People pointing and laughing at a man.

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They’re All Going to Laugh At You

In this guest post, Tobias Griffin, asks us to consider the role laughter plays in society by examining the game show Family Feud.

On the television game show Family Feud, two opposing families compete for money by trying to answer questions the same way an anonymous group of one hundred people did prior to the show. The only way to win on Family Feud is by responding with generally accepted answers. This reveals a fundamental assumption underlying the competition on “Family Feud”: namely, that those who do not conform to the social norms of American society should be economically disadvantaged.

A telling instance of conformity-based shaming took place in a 1977 Christmas episode of Family Feud. Richard Dawson, the show’s host, asked a family to “name a food that helps keep Americans fat.” After several successful answers, Dawson comes to a contestant named Steve Jones. Most of the “good” or survey-approved answers having been taken, Steve is forced to resort to original thought. Instead of coming up with another answer that most people would think, Steve says, “sour cream.” This is a reasonable answer: sour cream is fattening; there is, logically speaking, nothing wrong with this response. However, because the response is out of the mainstream, Dawson pouts, frowns, looks doubtful, and mocks Steve. All the members of his family and the audience groan in response to his non-conformist answer—Steve, it appears, has gone against the wishes of the collective. When Dawson calls out “a little sour cream!” it is not on the board. The disappointment and emotional deflation caused by his response is apparent. Steve, by giving an unusual answer, has stepped outside the narrow boundaries of the communal beliefs he was called upon to affirm. He pays the price both financially and socially.

On another episode, Dawson asks a female contestant, “during what month of pregnancy does a woman begin to look pregnant?” The woman answers “September.” Dawson laughs so hard that he is unable to ask the question again for over three minutes. No doubt the discrepancy between intended question and intended answer is that Dawson was looking for a month in which all women begin to look pregnant (i.e. any woman’s third month, fifth month, sixth month), whereas the contestant was probably thinking of a particular pregnancy, either hers or someone else’s, in which that pregnancy began to show.

By infusing her own particular experience into the socially-accepted, generalized understanding of pregnancy, the contestant broke from how Dawson framed the question. Dawson’s prolonged laughter can be seen as a way of shaming the contestant and marking that she has gone outside the narrow frame of discourse that supported the original question. These mockeries also serve as a warning to the viewer watching the game that she or he should not step outside the boundaries of acceptable social discourse; at least not if you want to win the Feud. It’s worth noting that this is a televised ritual the American people have enjoyed for 40 years, suggesting that the repetitive repression of non-conformists is a practice valued by a large segment of the American population.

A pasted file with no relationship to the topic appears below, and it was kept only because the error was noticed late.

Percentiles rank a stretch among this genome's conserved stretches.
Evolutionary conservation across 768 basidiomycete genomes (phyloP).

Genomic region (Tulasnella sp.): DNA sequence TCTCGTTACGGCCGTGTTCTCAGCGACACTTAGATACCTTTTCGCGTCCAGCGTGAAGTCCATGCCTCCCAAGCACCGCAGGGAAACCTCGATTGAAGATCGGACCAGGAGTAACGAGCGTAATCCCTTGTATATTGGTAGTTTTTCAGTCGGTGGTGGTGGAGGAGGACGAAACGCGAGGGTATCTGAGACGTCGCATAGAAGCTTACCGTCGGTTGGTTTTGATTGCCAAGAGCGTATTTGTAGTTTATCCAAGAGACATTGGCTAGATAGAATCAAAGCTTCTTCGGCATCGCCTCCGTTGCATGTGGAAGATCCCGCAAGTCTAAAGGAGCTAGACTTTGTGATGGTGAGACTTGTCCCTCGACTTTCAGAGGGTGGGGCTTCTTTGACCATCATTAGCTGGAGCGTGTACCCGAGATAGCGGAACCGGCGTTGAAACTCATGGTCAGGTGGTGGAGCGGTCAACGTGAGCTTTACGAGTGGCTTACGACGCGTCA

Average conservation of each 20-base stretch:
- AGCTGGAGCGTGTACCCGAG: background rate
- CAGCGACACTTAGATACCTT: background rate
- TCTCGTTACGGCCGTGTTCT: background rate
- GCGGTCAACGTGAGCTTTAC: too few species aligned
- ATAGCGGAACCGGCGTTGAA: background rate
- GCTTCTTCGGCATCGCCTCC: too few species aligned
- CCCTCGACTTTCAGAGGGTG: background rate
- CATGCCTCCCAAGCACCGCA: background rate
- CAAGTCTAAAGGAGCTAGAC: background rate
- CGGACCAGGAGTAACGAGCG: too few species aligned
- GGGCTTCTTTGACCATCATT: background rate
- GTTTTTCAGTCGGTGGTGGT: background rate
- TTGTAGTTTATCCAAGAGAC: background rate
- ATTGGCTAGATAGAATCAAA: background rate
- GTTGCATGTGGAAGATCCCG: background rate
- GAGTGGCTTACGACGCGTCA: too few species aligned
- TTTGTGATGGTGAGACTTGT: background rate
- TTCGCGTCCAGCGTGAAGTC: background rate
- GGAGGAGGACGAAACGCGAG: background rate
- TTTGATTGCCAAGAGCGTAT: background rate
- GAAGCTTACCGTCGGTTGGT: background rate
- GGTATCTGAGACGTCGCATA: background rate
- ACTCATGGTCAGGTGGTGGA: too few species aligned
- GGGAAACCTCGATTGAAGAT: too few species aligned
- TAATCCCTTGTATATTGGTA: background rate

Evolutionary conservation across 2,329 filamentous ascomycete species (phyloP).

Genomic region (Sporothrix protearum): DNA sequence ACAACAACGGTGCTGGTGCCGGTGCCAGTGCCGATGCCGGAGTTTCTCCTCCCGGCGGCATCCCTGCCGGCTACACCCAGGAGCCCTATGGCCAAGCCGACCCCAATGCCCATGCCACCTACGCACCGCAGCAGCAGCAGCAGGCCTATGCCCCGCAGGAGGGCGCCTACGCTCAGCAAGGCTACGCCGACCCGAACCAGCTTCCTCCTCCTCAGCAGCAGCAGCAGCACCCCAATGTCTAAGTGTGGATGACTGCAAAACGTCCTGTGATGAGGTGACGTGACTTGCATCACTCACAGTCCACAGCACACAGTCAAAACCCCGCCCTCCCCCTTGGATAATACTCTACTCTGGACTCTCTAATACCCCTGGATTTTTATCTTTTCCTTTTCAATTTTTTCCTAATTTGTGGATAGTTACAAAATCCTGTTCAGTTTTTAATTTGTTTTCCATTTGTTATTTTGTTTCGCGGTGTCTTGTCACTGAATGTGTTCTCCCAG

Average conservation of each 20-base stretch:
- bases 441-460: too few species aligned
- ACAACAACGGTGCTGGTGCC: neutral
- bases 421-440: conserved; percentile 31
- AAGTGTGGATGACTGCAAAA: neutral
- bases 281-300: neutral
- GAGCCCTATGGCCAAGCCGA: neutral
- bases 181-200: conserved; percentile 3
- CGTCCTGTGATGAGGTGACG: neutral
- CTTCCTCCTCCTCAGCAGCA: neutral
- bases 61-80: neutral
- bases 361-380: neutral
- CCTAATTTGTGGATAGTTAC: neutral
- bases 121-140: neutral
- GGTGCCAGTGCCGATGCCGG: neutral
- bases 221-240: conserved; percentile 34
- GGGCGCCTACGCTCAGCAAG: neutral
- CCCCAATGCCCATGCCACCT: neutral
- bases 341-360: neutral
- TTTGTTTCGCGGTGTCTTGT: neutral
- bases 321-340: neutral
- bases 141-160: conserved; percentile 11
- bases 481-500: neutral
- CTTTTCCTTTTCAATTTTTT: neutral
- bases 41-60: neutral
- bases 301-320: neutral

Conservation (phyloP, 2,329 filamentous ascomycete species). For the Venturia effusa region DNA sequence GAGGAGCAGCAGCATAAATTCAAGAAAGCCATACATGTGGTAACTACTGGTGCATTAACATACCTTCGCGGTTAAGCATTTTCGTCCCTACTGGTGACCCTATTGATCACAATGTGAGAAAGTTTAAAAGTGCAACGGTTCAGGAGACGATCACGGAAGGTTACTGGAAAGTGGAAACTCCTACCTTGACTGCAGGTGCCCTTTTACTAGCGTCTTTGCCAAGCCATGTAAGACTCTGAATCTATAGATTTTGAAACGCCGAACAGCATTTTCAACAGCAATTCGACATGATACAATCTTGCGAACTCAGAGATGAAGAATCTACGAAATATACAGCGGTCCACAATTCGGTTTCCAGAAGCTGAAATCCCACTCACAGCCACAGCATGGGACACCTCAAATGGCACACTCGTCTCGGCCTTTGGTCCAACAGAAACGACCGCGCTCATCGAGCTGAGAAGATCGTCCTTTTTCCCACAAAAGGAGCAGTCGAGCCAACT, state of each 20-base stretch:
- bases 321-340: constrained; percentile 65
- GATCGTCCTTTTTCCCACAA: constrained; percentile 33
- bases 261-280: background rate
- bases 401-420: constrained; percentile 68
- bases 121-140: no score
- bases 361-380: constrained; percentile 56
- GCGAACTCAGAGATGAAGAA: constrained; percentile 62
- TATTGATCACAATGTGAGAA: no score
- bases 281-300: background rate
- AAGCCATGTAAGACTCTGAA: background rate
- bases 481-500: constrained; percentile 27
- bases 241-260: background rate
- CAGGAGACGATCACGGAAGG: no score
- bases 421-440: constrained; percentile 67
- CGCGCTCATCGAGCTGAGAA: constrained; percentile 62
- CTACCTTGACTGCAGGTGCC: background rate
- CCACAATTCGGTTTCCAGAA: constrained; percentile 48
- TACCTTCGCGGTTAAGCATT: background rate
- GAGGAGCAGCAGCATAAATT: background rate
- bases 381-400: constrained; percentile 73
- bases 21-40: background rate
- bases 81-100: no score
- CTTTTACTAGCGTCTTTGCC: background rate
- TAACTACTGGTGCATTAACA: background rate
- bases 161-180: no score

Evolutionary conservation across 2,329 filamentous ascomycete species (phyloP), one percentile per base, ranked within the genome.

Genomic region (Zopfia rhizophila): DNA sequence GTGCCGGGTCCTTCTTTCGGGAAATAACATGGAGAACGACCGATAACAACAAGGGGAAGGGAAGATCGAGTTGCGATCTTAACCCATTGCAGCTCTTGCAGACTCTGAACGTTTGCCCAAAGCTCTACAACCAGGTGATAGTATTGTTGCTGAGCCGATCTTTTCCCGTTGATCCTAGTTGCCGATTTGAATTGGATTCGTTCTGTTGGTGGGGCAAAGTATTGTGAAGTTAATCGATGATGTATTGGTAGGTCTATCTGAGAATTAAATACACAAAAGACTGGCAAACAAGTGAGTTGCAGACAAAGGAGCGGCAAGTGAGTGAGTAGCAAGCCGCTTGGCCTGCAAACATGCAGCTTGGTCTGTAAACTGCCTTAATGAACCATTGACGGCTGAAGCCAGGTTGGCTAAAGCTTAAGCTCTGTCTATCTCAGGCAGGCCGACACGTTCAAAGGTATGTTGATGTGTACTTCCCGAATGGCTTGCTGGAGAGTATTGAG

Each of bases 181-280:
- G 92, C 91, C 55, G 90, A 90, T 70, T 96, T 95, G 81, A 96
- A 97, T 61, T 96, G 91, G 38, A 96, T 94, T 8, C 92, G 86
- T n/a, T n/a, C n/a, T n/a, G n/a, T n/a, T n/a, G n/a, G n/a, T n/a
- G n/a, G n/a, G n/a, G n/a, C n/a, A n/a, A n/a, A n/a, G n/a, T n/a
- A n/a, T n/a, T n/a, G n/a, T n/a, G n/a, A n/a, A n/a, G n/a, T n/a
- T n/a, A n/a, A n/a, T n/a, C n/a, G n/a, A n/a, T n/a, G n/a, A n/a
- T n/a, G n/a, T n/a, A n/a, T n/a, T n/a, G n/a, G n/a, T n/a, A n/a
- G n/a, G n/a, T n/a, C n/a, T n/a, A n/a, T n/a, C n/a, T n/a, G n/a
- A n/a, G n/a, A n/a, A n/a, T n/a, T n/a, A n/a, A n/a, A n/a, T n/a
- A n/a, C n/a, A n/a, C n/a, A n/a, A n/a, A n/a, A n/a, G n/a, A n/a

Henri Bergson (1914:7) has argued that the “comic effects,” of humor often, “refer to the customs and ideas of a social group…” In other words, without strong social values, there can be no comedy, no laughter— laughter is, from this perspective, the reinforcement of generalized social values. Dawson’s laughter is almost always the result of a contestant’s not conforming to the “customs and ideas” of broader American society.

“In laughter,” Bergson (1914:136) argues, “we always find an unavowed intention to humiliate, and consequently to correct our neighbor” Family Feud takes the humor-game one step further: the intention of communal laughter on the show is not just to humiliate, but to impoverish. Looking at Family Feud through this lens we see a show that seems to be sending a warning to all its viewers about what might happen to you if you fail to think like the majority of your peers. Perhaps most disturbingly, this warning does not appear to be one issued by an ill-intentioned, mysterious elite (e.g. the network, the producers of the show, the game’s host), but is rather one that we, by “voting with our remotes,” have been issuing to ourselves for the past forty years.

Dig Deeper:

  1. What social functions does laughter serve?
  2. How does laughter cue an individual that they have broken a social norm or other social expectation?
  3. What is a possible sociological explanation for why the Family Feud has remained a popular show for so long?
  4. Talk about a time when those around you laughed at you and you changed your behavior as a result. Does your experience illustrate how laugher can serve social functions? Explain your answer.


  • Bergson, Henri. Laughter: an Essay on the Meaning of the Comic. Translated by Cloudesley Brereton and Fred Rothwell. MacMillan, 1914, New York.

About the Author:
Tobias Griffin is a scholar who specializes in the interaction between culture and sociopolitical theory. His work has been published in Fourteen, Prole, Efiction and Blotter, as well as in the Renaissance Annual Spenser Studies.